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Canonical focuses on cloud with Linux upgrade
New server release shows the only way is Essex with OpenStack cloud layer features
Linux distro Canonical is putting more emphasis on the cloud with its latest server OS 12.04 LTS (Long Term Solution).
The new OS features the Essex release of the OpenStack cloud fabric layer. This feature should make it easier to deploy workloads using the OS in the cloud.
The developers have also created a continuous integration test set up to test OpenStack changes before rolling out to Ubuntu repositories. This is believed will improve stability of OpenStack when running on top of the Linux OS.
Called Precise Pangolin, the server software boasts an updated version of the company's Juju stack for service deployment, so users can automate processes, such as running big data databases in the server.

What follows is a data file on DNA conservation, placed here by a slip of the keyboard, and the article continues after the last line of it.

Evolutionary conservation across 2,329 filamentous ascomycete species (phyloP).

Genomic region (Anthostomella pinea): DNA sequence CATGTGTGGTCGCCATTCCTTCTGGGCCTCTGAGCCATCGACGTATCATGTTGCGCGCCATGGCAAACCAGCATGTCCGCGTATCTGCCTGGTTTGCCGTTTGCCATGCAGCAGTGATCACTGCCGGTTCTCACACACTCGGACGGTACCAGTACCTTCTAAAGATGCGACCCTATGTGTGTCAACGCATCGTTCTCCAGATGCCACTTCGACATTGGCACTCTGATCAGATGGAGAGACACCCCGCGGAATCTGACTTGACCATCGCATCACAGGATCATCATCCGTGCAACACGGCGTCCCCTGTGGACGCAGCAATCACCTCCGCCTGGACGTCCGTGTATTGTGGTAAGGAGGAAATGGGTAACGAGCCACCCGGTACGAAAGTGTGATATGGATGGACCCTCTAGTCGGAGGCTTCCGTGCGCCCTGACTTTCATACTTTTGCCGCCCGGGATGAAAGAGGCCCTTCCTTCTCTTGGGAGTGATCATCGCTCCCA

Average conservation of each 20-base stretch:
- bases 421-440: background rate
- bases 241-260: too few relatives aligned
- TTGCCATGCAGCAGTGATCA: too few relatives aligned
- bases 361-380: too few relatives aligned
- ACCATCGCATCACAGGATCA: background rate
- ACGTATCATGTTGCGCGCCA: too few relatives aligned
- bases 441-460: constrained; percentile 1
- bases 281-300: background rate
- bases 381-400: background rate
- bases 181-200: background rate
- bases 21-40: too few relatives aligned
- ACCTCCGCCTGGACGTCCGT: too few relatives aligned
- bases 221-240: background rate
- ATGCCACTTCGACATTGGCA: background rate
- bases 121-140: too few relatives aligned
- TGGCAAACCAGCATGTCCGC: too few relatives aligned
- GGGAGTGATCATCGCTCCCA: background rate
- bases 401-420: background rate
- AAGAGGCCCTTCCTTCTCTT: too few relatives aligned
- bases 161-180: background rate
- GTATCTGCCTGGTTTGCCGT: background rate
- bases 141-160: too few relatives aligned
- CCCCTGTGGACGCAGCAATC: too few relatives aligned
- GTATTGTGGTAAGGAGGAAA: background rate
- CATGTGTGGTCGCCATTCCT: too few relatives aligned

An LTS release is pushed out every two years with security patches maintained for five years. The latest version also supports servers running an ARM processor, which is gaining popularity in cloud deployments.
A future OS, dubbed Quantal Quetzal, will incorporate a new networking stack, called Quantum, which is the virtual network service for OpenStack.
“On the cloud front, the new virtualized network madness called Quantum will make its appearance," said Canonical founder Mark Shuttleworth on his blog. "Being a first cut, it’s more likely to be Folsom than wholesome, but it’s going to be worth calling out, and the name is reminiscent of our package-oriented practices, where goodness is delivered one piece at a time."
The company has also launched a new set of application programmable interfaces (APIs) that allow organisations to start instances on Amazon's AWS or OpenStack clouds. Dubbed AWSOME (Any Web Service Over ME), this can translate AWS calls so they can be understood by OpenStack.
The company is also offering a 12.04 update for desktops. this will support desktop virtualisation from VMware adn Citrix as well as Microsoft RDPv 7.1.